Object attributes are often categories, such as CATWAT, listed above, which can take on the values, which are defined in either of the two online object catalogs mentioned:

Figure 3

These categories are defined as:
1. breaker: a wave breaking on the shore, over a reef, etc. Breakers may be roughly classified into three kinds, although the categories may overlap: spilling breakers break gradually over a considerable distance; plunging breakers tend to curl over and break with a crash; and surging breakers peak up, but then instead of spilling or plunging they surge up on the beach face. The French word 'brisant' is also used for the obstacle causing the breaking of the wave. (IHO Dictionary, S-32, 5th Edition, 540) 
2. eddies: circular movements of water usually formed where currents pass obstructions, between two adjacent currents flowing counter to each other, or along the edge of a permanent current. (IHO Dictionary, S-32, 5th Edition, 1560)
 3. overfalls: short, breaking waves occurring when a strong current passes over a shoal or other submarine obstruction or meets a contrary current or wind. (IHO Dictionary, S-32, 5th Edition, 3631)
4. tide rips: small waves formed on the surface of water by the meeting of opposing tidal currents or by a tidal current crossing an irregular bottom. (IHO Dictionary, S-32, 5th Edition, 5494)
5. bombora: a wave that forms over a submerged offshore reef or rock, sometimes (in very calm weather or at high tide) nearly swelling but in other conditions breaking heavily and producing a dangerous stretch of broken water; the reef or rock itself. Also called bumbora or bomborah. (Australian National Dictionary)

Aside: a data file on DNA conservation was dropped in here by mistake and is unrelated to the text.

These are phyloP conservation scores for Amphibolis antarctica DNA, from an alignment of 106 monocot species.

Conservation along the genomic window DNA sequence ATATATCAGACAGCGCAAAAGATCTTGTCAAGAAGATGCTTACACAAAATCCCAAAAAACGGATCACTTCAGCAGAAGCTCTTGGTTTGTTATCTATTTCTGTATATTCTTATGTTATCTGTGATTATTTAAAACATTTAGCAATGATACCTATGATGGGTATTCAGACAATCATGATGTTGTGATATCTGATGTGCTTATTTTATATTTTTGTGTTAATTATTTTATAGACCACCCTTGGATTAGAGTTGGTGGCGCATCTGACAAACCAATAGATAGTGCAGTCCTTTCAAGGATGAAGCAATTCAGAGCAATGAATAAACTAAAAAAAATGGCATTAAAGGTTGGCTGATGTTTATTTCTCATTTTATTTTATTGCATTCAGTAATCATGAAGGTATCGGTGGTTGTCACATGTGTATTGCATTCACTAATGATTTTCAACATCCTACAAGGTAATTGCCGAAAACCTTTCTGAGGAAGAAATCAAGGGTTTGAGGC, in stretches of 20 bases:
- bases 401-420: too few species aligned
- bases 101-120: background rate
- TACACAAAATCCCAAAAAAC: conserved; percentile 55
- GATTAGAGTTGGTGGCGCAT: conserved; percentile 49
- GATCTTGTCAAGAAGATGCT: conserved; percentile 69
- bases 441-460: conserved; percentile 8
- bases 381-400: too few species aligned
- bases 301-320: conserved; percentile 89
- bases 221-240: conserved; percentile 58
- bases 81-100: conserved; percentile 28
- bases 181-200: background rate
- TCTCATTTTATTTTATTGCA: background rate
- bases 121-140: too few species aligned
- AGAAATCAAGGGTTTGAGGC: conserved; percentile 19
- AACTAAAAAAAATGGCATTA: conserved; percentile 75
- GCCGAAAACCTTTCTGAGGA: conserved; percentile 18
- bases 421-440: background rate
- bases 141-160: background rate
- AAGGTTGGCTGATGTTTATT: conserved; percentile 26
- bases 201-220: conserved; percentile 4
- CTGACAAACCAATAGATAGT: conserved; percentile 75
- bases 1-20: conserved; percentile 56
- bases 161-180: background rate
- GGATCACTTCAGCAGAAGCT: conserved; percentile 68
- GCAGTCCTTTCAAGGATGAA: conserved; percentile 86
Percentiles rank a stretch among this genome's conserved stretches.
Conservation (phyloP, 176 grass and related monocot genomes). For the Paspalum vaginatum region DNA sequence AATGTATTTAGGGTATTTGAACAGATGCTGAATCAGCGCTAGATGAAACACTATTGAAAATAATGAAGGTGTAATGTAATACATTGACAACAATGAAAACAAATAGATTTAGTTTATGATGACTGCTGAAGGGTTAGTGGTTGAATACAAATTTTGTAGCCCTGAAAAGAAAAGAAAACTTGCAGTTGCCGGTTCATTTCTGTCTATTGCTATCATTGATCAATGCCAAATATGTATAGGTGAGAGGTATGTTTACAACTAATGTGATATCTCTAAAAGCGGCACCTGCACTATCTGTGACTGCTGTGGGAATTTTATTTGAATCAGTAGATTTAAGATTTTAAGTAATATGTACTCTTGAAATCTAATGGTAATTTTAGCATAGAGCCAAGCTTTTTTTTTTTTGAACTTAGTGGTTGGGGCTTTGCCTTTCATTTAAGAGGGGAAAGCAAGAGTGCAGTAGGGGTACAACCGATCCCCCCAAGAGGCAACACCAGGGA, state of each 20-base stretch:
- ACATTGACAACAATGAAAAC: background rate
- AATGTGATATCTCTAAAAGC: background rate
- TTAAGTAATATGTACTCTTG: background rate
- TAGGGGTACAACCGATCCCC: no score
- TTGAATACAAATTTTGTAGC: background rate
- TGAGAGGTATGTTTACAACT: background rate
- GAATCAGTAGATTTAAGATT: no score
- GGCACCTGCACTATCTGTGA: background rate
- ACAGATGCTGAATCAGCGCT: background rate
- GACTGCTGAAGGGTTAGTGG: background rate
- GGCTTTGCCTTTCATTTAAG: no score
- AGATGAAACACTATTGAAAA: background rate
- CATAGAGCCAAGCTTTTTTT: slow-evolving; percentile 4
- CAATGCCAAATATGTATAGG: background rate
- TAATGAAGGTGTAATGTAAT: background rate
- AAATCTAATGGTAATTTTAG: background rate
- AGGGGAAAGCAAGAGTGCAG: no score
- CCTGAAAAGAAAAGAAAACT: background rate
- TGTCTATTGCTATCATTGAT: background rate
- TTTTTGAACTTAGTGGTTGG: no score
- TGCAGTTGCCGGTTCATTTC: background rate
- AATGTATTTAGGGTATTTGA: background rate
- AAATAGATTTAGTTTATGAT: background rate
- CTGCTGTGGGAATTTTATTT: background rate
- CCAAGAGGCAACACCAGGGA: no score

Referring back to Figure 1, we see that the cursor pick reported CATWAT = 2 for eddies, but then we see the interesting note that INFORM includes the single word "swirls," which is indeed intended to link this ENC symbol to what is on the paper chart.

I can't really say "in short" after all that, but we can get a glimpse now of how an ENC can provide more information about charted objects.  On the paper chart, we see the word "swirls" only, and that word is not in the main reference Chart No. 1. In passing, it is also not in the more fundamental IHO charting standard called S-4 (Regulations of the IHO for International Charts). Nor is it in the IHO Dictionary, S-32.

In this case, that one word is all we get in INFORM, but it could hold up to 300 characters of information and tell us more, such as what stage of the tide it is most pronounced, and so on. The attribute TXTDSC (text description), will generally include any notes from the US Coast Pilot about this object. This is the way that ENC puts chart notes near or on the objects they describe.

You could say that this is a lot of work to learn that swirls means eddies in this case, which we might have guessed, but it could also have been tide rips, but that is not really the point here. Here I just want to use this as an introduction to how ENC data are presented as we transition into all ENC in a couple years.

With that in mind, let's look at one other detail. In Figure 3 from an online object catalog we see that in this presentation of the attribute CATWAT we are also given the corresponding paper chart object locators. "INT 1" refers to the US and other national Chart No. 1 documents; the S-4 numbers refer to the IHO S-4 document linked above.  The S-4 presentation is shown below,  followed by the Chart 1 presentations.

Figure  4.  Chart symbols according to S-4

Figure  5.  Chart symbols according to US Chart No. 1

This is just another way we can correlate ENC symbols (new to some mariners) with the paper chart symbolism we are accustomed to.